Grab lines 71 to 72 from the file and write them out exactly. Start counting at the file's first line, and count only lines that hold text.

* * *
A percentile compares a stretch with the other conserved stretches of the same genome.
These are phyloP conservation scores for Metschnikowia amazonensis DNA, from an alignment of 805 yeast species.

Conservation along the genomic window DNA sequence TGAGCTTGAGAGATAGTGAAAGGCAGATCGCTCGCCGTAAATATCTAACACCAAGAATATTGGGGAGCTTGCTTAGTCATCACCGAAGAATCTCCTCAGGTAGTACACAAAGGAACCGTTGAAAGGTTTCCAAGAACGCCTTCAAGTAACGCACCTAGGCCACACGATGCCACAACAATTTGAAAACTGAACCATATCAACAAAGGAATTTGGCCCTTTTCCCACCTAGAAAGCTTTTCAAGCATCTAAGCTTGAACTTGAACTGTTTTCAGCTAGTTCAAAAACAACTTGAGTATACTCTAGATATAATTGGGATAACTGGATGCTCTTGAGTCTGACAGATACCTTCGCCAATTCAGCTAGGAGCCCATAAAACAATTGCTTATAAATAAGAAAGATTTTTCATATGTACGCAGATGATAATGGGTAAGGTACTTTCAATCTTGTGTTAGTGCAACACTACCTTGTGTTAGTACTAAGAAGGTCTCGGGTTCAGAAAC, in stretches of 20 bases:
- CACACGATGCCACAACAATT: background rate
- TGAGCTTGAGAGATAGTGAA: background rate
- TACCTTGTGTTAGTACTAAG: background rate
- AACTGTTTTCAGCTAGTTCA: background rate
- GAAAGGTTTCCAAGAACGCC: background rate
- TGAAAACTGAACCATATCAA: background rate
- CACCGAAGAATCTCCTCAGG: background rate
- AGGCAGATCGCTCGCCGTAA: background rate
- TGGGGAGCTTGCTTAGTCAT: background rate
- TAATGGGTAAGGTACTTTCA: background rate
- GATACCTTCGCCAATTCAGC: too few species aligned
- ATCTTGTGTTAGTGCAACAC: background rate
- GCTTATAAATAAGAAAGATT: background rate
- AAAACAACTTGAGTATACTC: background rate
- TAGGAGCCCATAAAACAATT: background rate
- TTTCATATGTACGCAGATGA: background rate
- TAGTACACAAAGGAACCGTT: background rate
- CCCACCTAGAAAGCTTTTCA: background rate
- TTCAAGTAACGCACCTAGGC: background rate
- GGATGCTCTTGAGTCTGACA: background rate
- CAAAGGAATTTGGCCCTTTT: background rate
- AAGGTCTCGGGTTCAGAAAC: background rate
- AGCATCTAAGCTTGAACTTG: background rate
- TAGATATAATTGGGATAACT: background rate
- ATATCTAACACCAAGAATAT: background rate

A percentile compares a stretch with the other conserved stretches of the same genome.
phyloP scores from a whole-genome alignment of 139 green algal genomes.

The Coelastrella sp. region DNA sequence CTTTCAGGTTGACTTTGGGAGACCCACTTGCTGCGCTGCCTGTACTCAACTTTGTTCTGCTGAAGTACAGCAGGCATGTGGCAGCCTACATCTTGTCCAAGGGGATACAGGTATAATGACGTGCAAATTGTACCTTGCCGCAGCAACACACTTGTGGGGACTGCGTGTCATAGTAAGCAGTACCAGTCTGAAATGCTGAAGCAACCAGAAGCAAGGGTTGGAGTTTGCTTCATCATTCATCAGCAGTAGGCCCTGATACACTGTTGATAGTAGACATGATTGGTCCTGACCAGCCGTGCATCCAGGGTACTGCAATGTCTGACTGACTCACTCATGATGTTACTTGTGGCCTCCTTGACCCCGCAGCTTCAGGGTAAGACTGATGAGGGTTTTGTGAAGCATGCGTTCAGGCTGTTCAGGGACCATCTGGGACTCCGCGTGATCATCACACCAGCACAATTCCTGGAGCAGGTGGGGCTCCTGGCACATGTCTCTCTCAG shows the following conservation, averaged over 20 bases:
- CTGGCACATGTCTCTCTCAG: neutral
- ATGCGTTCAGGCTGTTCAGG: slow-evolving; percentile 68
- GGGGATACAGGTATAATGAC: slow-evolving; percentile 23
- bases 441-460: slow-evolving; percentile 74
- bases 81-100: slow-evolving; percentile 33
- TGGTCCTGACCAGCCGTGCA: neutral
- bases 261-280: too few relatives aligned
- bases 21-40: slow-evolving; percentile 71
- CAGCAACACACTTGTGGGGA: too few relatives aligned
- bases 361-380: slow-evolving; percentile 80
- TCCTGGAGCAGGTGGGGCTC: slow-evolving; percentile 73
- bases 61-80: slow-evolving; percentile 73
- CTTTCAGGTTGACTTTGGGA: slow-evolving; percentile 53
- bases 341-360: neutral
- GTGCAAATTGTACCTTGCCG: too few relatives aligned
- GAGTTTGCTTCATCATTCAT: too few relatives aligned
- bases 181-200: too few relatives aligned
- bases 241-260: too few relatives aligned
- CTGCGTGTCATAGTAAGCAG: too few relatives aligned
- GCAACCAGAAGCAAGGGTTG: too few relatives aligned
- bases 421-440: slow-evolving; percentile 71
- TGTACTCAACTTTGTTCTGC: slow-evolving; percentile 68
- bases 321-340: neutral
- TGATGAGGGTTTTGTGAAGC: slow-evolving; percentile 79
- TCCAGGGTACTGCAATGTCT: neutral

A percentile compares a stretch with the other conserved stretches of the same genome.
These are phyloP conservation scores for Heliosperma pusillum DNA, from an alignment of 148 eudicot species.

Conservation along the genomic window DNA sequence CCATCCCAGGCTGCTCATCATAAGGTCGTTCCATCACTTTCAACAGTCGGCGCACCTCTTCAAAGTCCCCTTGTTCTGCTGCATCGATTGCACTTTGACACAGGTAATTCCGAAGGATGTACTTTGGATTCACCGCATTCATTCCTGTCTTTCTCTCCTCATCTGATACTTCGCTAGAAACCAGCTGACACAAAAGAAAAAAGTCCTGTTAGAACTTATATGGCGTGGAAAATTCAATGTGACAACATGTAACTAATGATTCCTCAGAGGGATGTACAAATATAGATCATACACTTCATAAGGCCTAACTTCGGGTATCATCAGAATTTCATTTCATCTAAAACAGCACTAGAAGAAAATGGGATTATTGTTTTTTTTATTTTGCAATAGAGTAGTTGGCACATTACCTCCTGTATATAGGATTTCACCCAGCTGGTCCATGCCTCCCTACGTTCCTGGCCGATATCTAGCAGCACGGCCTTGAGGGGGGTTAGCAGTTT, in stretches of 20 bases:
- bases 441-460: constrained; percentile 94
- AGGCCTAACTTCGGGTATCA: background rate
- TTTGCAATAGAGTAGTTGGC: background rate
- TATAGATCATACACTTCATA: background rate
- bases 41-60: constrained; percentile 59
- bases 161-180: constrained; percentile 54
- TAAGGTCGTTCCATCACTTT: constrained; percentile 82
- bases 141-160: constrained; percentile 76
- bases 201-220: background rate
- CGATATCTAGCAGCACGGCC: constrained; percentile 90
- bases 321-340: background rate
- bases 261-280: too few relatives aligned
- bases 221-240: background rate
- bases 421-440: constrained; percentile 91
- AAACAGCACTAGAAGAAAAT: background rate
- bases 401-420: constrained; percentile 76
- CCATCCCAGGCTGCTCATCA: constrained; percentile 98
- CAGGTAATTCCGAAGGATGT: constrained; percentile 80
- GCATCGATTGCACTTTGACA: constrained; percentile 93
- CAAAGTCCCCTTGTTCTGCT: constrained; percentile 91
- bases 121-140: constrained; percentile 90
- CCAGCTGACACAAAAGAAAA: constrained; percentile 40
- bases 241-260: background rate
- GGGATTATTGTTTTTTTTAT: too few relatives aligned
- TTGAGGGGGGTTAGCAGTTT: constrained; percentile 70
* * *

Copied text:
- bases 261-280: too few relatives aligned
- bases 221-240: background rate